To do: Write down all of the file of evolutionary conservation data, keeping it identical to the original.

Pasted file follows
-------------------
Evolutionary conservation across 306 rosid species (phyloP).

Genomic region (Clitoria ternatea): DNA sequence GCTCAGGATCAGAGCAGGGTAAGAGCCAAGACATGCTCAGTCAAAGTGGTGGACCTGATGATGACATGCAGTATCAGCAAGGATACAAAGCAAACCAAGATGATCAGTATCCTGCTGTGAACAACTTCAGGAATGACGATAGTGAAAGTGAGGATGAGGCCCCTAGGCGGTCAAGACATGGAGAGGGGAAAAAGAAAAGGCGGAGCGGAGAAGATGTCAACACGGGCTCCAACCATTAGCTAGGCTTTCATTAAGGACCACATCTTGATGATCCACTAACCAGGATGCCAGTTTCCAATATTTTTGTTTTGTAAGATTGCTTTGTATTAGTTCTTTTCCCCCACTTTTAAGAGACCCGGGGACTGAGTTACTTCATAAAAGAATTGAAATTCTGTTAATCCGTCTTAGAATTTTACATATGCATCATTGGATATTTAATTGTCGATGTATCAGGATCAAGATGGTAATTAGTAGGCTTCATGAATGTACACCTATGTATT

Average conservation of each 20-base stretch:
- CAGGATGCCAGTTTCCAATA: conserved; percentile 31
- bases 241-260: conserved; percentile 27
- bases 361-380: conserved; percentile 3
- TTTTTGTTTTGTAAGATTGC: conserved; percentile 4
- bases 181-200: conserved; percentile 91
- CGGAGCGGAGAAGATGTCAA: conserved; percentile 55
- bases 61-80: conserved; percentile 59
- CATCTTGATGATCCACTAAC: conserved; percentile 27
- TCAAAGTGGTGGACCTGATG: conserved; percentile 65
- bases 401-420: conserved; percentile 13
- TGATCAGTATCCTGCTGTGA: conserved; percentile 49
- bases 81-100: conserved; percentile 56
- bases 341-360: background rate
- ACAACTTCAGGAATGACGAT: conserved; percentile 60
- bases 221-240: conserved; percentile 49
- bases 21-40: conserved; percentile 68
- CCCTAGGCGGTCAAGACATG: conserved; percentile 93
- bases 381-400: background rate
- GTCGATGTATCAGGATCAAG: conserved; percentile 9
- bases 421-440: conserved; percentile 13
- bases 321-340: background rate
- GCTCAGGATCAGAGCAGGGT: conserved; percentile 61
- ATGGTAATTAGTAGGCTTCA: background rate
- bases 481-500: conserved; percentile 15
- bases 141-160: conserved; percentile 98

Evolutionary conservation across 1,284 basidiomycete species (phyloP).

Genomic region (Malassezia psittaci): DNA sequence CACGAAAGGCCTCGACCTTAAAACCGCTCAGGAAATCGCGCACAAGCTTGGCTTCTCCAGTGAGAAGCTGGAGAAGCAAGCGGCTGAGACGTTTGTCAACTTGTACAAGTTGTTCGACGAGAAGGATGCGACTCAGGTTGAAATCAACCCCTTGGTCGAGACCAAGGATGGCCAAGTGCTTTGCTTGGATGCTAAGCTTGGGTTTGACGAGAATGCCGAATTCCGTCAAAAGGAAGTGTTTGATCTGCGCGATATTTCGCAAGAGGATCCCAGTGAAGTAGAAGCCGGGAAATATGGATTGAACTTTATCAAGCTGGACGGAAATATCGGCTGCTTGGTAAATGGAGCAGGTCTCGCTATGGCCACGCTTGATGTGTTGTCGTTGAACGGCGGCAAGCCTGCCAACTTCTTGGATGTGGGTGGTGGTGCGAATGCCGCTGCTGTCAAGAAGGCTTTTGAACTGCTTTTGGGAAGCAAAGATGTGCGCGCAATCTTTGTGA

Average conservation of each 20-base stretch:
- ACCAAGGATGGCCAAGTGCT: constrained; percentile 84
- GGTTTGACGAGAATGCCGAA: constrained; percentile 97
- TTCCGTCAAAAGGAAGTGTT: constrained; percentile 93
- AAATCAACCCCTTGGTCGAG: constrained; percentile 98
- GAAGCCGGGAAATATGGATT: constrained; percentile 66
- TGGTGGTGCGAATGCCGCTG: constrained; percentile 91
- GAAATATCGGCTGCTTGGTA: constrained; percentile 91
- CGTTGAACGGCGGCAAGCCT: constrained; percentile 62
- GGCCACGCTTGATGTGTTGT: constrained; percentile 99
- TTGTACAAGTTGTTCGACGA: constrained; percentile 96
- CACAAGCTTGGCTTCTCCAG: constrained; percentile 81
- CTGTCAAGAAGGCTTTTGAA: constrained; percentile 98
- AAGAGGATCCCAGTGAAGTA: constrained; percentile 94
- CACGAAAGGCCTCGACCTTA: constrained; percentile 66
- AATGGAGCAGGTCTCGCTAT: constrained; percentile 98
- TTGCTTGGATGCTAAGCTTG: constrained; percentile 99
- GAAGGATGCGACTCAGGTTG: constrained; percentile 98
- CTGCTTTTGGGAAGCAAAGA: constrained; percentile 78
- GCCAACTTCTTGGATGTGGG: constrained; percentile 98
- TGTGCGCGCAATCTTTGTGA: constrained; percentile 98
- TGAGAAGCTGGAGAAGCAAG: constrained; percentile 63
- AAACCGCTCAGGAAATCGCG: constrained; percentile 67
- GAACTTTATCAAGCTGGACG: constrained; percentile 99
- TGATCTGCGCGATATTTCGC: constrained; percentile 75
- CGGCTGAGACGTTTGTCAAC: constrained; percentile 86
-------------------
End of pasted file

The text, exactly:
Evolutionary conservation across 306 rosid species (phyloP).

Genomic region (Clitoria ternatea): DNA sequence GCTCAGGATCAGAGCAGGGTAAGAGCCAAGACATGCTCAGTCAAAGTGGTGGACCTGATGATGACATGCAGTATCAGCAAGGATACAAAGCAAACCAAGATGATCAGTATCCTGCTGTGAACAACTTCAGGAATGACGATAGTGAAAGTGAGGATGAGGCCCCTAGGCGGTCAAGACATGGAGAGGGGAAAAAGAAAAGGCGGAGCGGAGAAGATGTCAACACGGGCTCCAACCATTAGCTAGGCTTTCATTAAGGACCACATCTTGATGATCCACTAACCAGGATGCCAGTTTCCAATATTTTTGTTTTGTAAGATTGCTTTGTATTAGTTCTTTTCCCCCACTTTTAAGAGACCCGGGGACTGAGTTACTTCATAAAAGAATTGAAATTCTGTTAATCCGTCTTAGAATTTTACATATGCATCATTGGATATTTAATTGTCGATGTATCAGGATCAAGATGGTAATTAGTAGGCTTCATGAATGTACACCTATGTATT

Average conservation of each 20-base stretch:
- CAGGATGCCAGTTTCCAATA: conserved; percentile 31
- bases 241-260: conserved; percentile 27
- bases 361-380: conserved; percentile 3
- TTTTTGTTTTGTAAGATTGC: conserved; percentile 4
- bases 181-200: conserved; percentile 91
- CGGAGCGGAGAAGATGTCAA: conserved; percentile 55
- bases 61-80: conserved; percentile 59
- CATCTTGATGATCCACTAAC: conserved; percentile 27
- TCAAAGTGGTGGACCTGATG: conserved; percentile 65
- bases 401-420: conserved; percentile 13
- TGATCAGTATCCTGCTGTGA: conserved; percentile 49
- bases 81-100: conserved; percentile 56
- bases 341-360: background rate
- ACAACTTCAGGAATGACGAT: conserved; percentile 60
- bases 221-240: conserved; percentile 49
- bases 21-40: conserved; percentile 68
- CCCTAGGCGGTCAAGACATG: conserved; percentile 93
- bases 381-400: background rate
- GTCGATGTATCAGGATCAAG: conserved; percentile 9
- bases 421-440: conserved; percentile 13
- bases 321-340: background rate
- GCTCAGGATCAGAGCAGGGT: conserved; percentile 61
- ATGGTAATTAGTAGGCTTCA: background rate
- bases 481-500: conserved; percentile 15
- bases 141-160: conserved; percentile 98

Evolutionary conservation across 1,284 basidiomycete species (phyloP).

Genomic region (Malassezia psittaci): DNA sequence CACGAAAGGCCTCGACCTTAAAACCGCTCAGGAAATCGCGCACAAGCTTGGCTTCTCCAGTGAGAAGCTGGAGAAGCAAGCGGCTGAGACGTTTGTCAACTTGTACAAGTTGTTCGACGAGAAGGATGCGACTCAGGTTGAAATCAACCCCTTGGTCGAGACCAAGGATGGCCAAGTGCTTTGCTTGGATGCTAAGCTTGGGTTTGACGAGAATGCCGAATTCCGTCAAAAGGAAGTGTTTGATCTGCGCGATATTTCGCAAGAGGATCCCAGTGAAGTAGAAGCCGGGAAATATGGATTGAACTTTATCAAGCTGGACGGAAATATCGGCTGCTTGGTAAATGGAGCAGGTCTCGCTATGGCCACGCTTGATGTGTTGTCGTTGAACGGCGGCAAGCCTGCCAACTTCTTGGATGTGGGTGGTGGTGCGAATGCCGCTGCTGTCAAGAAGGCTTTTGAACTGCTTTTGGGAAGCAAAGATGTGCGCGCAATCTTTGTGA

Average conservation of each 20-base stretch:
- ACCAAGGATGGCCAAGTGCT: constrained; percentile 84
- GGTTTGACGAGAATGCCGAA: constrained; percentile 97
- TTCCGTCAAAAGGAAGTGTT: constrained; percentile 93
- AAATCAACCCCTTGGTCGAG: constrained; percentile 98
- GAAGCCGGGAAATATGGATT: constrained; percentile 66
- TGGTGGTGCGAATGCCGCTG: constrained; percentile 91
- GAAATATCGGCTGCTTGGTA: constrained; percentile 91
- CGTTGAACGGCGGCAAGCCT: constrained; percentile 62
- GGCCACGCTTGATGTGTTGT: constrained; percentile 99
- TTGTACAAGTTGTTCGACGA: constrained; percentile 96
- CACAAGCTTGGCTTCTCCAG: constrained; percentile 81
- CTGTCAAGAAGGCTTTTGAA: constrained; percentile 98
- AAGAGGATCCCAGTGAAGTA: constrained; percentile 94
- CACGAAAGGCCTCGACCTTA: constrained; percentile 66
- AATGGAGCAGGTCTCGCTAT: constrained; percentile 98
- TTGCTTGGATGCTAAGCTTG: constrained; percentile 99
- GAAGGATGCGACTCAGGTTG: constrained; percentile 98
- CTGCTTTTGGGAAGCAAAGA: constrained; percentile 78
- GCCAACTTCTTGGATGTGGG: constrained; percentile 98
- TGTGCGCGCAATCTTTGTGA: constrained; percentile 98
- TGAGAAGCTGGAGAAGCAAG: constrained; percentile 63
- AAACCGCTCAGGAAATCGCG: constrained; percentile 67
- GAACTTTATCAAGCTGGACG: constrained; percentile 99
- TGATCTGCGCGATATTTCGC: constrained; percentile 75
- CGGCTGAGACGTTTGTCAAC: constrained; percentile 86